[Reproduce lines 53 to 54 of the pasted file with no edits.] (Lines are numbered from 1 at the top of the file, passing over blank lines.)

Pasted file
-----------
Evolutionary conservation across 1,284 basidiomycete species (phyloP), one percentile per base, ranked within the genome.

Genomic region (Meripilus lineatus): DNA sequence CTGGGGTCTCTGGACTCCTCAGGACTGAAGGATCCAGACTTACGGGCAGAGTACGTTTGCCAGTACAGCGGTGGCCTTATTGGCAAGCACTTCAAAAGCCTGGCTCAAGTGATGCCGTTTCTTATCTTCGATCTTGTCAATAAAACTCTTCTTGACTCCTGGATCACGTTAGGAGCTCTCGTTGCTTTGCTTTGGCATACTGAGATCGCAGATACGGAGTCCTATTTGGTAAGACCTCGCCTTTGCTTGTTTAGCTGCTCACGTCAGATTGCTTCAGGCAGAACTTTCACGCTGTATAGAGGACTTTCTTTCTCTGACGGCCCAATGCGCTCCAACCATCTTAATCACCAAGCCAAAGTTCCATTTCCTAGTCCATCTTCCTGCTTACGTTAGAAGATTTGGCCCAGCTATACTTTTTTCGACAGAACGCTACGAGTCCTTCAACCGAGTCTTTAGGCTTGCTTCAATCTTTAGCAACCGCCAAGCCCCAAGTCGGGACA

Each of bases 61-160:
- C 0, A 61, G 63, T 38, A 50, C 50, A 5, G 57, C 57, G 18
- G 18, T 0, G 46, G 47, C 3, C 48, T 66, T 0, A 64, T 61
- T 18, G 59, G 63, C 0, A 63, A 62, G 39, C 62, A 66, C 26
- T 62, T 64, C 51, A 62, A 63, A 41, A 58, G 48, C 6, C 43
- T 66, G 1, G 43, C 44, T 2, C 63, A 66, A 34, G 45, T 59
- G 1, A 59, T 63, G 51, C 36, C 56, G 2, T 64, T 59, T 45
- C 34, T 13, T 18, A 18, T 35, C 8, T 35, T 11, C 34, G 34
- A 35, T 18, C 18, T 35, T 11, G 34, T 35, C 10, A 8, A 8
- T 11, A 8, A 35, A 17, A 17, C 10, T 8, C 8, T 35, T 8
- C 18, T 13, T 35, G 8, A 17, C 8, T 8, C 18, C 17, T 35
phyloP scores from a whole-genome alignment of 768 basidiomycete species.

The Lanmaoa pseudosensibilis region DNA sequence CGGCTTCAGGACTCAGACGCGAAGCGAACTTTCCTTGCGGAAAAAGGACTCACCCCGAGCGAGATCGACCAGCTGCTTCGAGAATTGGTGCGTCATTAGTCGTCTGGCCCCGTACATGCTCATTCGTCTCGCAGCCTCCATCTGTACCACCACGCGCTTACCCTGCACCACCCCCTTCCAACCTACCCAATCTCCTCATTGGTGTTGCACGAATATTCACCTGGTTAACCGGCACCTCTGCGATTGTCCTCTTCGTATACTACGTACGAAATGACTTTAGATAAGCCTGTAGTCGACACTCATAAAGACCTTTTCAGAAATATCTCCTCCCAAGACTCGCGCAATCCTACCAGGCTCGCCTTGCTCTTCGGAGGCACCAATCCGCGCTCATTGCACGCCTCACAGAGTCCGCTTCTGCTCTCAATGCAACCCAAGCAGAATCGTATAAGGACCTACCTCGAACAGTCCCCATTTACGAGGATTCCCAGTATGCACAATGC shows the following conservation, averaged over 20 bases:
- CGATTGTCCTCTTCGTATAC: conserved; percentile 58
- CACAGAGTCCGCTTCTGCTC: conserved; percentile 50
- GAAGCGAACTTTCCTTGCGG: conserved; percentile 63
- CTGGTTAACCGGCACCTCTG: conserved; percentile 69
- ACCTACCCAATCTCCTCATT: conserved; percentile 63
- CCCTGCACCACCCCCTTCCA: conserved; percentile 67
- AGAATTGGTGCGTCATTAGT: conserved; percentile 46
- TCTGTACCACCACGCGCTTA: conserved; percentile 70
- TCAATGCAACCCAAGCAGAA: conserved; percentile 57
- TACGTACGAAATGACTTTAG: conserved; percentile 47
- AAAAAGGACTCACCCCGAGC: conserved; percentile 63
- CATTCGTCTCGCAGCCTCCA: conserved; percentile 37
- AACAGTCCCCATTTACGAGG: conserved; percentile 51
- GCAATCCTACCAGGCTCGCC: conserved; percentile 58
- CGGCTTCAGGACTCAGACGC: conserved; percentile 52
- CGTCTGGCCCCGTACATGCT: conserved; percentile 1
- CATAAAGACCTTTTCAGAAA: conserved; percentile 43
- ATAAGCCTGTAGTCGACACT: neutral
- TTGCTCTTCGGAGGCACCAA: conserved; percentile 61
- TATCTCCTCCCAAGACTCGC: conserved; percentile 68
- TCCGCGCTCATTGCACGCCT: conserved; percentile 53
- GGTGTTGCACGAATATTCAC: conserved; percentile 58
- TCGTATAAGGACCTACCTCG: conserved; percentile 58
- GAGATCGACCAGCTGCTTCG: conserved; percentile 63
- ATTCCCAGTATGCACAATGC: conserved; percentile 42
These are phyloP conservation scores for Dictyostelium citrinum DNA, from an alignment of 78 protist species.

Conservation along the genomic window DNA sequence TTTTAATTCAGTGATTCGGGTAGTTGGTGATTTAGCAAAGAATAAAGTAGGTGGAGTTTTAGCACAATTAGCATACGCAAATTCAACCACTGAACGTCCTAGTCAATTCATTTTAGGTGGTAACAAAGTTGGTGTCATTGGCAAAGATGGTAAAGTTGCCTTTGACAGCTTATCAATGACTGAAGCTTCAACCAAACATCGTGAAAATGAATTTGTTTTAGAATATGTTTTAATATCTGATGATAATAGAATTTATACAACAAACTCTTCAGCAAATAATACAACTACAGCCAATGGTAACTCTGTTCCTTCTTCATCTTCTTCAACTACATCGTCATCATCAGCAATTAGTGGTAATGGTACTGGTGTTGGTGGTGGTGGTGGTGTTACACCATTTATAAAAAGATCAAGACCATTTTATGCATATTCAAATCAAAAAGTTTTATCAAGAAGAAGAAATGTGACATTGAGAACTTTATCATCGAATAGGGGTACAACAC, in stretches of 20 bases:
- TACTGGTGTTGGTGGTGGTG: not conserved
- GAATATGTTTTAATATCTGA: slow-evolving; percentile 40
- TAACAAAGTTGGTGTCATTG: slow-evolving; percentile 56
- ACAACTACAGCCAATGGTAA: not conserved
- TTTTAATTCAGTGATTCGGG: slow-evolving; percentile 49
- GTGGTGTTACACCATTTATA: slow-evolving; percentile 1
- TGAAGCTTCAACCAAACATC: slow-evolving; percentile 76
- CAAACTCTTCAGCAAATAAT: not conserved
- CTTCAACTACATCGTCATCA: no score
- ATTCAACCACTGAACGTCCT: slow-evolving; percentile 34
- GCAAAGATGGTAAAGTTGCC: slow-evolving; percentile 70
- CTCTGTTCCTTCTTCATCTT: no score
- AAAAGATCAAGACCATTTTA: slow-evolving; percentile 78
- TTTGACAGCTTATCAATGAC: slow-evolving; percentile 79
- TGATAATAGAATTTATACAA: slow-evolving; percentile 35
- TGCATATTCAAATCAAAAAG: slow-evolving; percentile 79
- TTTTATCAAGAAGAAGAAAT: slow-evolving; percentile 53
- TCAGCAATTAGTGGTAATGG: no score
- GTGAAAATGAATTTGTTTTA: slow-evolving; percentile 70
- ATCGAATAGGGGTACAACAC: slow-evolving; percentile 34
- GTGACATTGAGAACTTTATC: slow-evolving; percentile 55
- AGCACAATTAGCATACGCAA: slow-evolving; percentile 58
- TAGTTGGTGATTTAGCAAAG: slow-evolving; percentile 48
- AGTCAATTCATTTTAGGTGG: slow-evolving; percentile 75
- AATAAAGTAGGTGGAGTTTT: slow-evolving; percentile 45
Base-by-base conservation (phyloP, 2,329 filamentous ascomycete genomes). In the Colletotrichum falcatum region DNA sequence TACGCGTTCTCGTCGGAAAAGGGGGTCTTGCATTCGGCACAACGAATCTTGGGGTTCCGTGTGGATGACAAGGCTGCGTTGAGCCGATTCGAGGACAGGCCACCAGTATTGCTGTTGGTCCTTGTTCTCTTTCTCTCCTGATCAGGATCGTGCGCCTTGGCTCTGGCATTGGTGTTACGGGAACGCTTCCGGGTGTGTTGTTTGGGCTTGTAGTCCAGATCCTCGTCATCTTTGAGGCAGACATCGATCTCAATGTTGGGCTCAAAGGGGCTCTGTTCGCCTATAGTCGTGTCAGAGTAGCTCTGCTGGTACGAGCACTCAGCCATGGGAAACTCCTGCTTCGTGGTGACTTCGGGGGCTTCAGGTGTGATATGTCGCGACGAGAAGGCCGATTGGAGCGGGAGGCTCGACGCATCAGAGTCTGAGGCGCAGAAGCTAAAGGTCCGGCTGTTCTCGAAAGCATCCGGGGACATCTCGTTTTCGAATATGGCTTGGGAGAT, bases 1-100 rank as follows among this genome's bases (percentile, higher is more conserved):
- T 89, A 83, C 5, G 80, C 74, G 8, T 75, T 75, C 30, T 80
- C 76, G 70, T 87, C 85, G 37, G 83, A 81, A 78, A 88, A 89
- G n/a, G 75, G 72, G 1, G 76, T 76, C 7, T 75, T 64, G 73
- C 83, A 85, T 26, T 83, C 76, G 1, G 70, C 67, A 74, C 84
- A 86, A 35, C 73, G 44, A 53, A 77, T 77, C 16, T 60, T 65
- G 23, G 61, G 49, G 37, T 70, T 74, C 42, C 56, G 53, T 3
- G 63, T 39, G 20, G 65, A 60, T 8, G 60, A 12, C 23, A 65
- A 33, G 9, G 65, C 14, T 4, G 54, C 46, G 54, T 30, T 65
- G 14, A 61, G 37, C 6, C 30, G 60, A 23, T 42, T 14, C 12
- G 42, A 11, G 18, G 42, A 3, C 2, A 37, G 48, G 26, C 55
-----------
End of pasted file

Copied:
- GCAAAGATGGTAAAGTTGCC: slow-evolving; percentile 70
- CTCTGTTCCTTCTTCATCTT: no score